BETTY MERGARD’S CONNECTION WITH THE TOWN OF 1770 BEGAN BACK IN 1943 WHEN BETTY WAS 5 YEARS OF AGE, CAMPING AT THE SPRINGS WITH HER FAMILY
“We met when I was four and Des was five. And when I was fourteen and Des was fifteen, we decided to get married when we were old enough,” Betty remembers.
“None of that sloppy courtship stuff, we were just very good friends. We went to school together, I used to bring him bantam eggs to school.”
Betty is bearing a baton for Agnes Water on the 24th of March when the Queen’s Baton Relay speeds through Agnes Water ahead of the Commonwealth Games on the Gold Coast in April.
Her whole family will be there to support her because when the Mergards came to 1770, they came as a package deal.
“Neil was eleven when he came here, and he started working at the Marina as soon as he finished school when he was about fifteen,” Betty said.
“He had his qualifications to drive the boat before he was sixteen, but he wasn’t allowed to drive it – he couldn’t get his ticket because he was too young.”
Neil now 44 owns the 1770! LARC business with his wife Katherine. His brothers Mark and John run the Marina at 1770 established by their parents, with the 1770 Marina Café owned by elder daughter Ruth Geck and her husband Philip.
Younger daughter Desley O’Grady owns successful clothing retailer Limestone Clothing in Calliope, along with daughter Regan, and was elected a Gladstone Regional Councillor by quite a wide margin in the most recent local government elections.
Betty said the family always helped at the marina: “They’ve always helped in their holidays, and when they could spare the time, they came to 1770 and helped their father,” she said.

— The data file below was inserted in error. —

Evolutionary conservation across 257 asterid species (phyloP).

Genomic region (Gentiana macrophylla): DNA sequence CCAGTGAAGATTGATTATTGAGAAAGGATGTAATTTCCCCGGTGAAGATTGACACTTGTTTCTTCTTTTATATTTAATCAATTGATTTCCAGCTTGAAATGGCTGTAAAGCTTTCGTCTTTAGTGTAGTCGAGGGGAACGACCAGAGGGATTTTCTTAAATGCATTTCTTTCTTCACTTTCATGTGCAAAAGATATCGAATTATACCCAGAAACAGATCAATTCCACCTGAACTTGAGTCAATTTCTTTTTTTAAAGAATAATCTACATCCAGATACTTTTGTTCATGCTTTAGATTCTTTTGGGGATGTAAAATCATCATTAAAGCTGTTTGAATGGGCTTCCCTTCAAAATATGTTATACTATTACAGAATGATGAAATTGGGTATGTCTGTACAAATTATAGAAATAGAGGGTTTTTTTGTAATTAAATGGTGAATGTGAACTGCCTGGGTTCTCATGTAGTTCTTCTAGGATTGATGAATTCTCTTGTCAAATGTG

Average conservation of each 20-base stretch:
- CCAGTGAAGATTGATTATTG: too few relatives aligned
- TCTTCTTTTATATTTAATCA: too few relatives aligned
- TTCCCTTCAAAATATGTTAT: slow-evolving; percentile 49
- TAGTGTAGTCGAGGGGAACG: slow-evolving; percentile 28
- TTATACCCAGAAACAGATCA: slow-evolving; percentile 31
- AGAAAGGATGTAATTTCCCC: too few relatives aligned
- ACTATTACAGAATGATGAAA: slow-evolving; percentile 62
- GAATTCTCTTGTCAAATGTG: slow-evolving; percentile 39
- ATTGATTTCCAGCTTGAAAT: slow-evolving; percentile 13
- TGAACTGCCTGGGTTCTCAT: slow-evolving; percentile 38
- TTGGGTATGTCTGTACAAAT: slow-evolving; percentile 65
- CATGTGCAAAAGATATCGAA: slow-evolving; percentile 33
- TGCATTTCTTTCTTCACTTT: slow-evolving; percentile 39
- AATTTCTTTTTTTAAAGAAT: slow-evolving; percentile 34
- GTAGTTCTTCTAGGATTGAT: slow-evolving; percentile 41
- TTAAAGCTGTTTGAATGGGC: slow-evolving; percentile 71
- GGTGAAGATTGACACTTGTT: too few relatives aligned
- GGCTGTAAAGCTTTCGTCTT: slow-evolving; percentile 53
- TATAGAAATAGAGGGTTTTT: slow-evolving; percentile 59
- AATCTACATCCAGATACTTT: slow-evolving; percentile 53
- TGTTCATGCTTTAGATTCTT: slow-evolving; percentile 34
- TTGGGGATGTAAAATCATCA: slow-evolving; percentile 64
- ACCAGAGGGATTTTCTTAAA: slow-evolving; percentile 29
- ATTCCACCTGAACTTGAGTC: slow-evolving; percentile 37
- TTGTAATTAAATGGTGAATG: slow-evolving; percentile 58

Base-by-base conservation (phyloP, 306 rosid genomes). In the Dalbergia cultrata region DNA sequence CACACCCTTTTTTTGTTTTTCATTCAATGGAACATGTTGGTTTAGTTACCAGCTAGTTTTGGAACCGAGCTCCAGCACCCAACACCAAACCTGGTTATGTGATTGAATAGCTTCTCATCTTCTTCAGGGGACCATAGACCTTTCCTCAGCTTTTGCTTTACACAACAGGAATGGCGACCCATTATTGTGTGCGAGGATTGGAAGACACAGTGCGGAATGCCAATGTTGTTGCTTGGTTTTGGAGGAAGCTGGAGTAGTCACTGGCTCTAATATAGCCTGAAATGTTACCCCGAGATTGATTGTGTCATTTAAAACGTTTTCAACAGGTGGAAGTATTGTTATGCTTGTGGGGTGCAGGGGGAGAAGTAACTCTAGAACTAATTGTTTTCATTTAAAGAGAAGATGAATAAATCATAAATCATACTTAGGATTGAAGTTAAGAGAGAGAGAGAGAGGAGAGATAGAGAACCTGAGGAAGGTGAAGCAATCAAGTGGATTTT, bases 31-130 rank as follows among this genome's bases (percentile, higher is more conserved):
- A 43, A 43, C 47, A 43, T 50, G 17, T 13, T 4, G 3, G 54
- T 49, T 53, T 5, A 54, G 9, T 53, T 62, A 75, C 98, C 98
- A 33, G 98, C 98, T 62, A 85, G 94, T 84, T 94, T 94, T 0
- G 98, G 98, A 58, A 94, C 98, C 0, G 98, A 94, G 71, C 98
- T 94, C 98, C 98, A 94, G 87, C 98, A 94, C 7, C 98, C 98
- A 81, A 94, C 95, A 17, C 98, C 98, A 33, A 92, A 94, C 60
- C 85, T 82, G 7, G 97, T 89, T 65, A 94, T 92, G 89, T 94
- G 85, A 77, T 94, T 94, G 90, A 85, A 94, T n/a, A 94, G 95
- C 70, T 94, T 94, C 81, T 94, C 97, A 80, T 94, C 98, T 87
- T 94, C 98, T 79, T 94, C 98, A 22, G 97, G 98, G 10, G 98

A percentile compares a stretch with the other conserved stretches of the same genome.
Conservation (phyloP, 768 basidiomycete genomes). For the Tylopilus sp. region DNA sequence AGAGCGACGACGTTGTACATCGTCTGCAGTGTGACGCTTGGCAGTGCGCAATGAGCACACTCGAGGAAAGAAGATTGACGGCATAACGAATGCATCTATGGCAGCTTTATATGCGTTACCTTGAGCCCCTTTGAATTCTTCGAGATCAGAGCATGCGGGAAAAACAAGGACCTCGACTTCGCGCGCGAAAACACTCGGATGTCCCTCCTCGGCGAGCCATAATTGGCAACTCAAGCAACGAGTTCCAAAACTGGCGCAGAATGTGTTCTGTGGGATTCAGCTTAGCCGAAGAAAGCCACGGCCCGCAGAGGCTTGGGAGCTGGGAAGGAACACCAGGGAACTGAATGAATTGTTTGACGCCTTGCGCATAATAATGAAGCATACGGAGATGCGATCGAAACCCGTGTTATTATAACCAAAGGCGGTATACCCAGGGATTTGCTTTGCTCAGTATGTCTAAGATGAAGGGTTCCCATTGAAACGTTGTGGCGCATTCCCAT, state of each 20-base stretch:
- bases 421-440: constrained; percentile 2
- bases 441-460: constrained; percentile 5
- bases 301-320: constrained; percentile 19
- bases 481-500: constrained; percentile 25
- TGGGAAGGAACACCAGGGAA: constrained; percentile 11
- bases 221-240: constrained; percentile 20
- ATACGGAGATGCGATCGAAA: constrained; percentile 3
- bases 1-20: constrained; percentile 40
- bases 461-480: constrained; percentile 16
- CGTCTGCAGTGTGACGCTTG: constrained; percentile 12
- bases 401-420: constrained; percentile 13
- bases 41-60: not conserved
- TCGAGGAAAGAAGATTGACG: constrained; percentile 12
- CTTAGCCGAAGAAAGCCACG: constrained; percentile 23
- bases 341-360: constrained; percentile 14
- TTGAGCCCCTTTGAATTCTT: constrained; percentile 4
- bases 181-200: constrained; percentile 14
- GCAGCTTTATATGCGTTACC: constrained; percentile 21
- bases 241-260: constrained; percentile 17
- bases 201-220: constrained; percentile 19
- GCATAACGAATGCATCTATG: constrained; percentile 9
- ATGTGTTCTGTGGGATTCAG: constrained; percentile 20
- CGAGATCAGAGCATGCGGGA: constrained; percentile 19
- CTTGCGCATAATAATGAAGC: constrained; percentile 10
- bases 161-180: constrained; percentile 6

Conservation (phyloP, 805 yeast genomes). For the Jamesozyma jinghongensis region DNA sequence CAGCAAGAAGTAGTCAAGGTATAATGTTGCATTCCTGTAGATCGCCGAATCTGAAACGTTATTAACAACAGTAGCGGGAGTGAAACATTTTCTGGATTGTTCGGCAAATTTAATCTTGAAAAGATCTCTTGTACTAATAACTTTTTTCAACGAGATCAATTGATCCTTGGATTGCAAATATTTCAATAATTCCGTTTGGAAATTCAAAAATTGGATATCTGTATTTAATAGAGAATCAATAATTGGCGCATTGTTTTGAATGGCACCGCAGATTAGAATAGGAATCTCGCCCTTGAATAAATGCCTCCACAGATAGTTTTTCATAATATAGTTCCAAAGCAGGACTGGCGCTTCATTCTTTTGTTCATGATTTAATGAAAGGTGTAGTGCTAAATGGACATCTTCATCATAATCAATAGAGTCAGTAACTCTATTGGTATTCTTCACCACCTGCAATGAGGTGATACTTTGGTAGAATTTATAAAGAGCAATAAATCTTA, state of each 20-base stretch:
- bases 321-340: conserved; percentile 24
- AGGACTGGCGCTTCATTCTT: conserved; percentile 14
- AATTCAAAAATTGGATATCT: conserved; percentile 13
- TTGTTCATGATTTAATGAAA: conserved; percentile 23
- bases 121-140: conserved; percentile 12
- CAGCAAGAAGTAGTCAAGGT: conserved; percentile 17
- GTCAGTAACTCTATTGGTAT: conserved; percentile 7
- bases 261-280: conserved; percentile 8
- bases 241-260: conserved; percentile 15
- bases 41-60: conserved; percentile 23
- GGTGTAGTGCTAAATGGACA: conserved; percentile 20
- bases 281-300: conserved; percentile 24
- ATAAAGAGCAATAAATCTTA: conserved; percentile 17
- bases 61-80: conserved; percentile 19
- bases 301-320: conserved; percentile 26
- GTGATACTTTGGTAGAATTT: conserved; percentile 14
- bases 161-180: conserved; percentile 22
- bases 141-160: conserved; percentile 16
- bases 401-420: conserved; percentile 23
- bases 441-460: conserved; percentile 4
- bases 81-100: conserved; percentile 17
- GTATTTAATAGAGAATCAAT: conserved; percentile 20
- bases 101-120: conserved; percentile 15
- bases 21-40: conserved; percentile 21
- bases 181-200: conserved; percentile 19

“We had to establish the property from the very beginning; there was hardly anything at all in 1770 back then – the marina was just a hole in the ground,”
“It’s been really so satisfying seeing the visitors coming to see what we have here,” Betty said. “We really wanted to give people the experience of going up to Bustard Head.”
“We got heavily involved with that, with the Lighthouse Association and a lot of volunteers – there was a lot of manual work, building the road up to Bustard Head and setting up tours up there,” she said.
“Des and I were first responders for accidents on land and at sea, when we moved to 1770 the VMR was just starting up. As one of the few families who lived here permanently, the Mergards were very active in marine rescue and searches, when incidents occur.
Betty says she’s very proud to represent both her family and her region in the Baton Relay: “I was born in Gladstone and I lived in Nagoorin. My first job was as a governess for McLachlans out near Kroombit and after that, I went nursing in Biloela. Some people say I haven’t gone very far, but everything I needed was right here,” she said.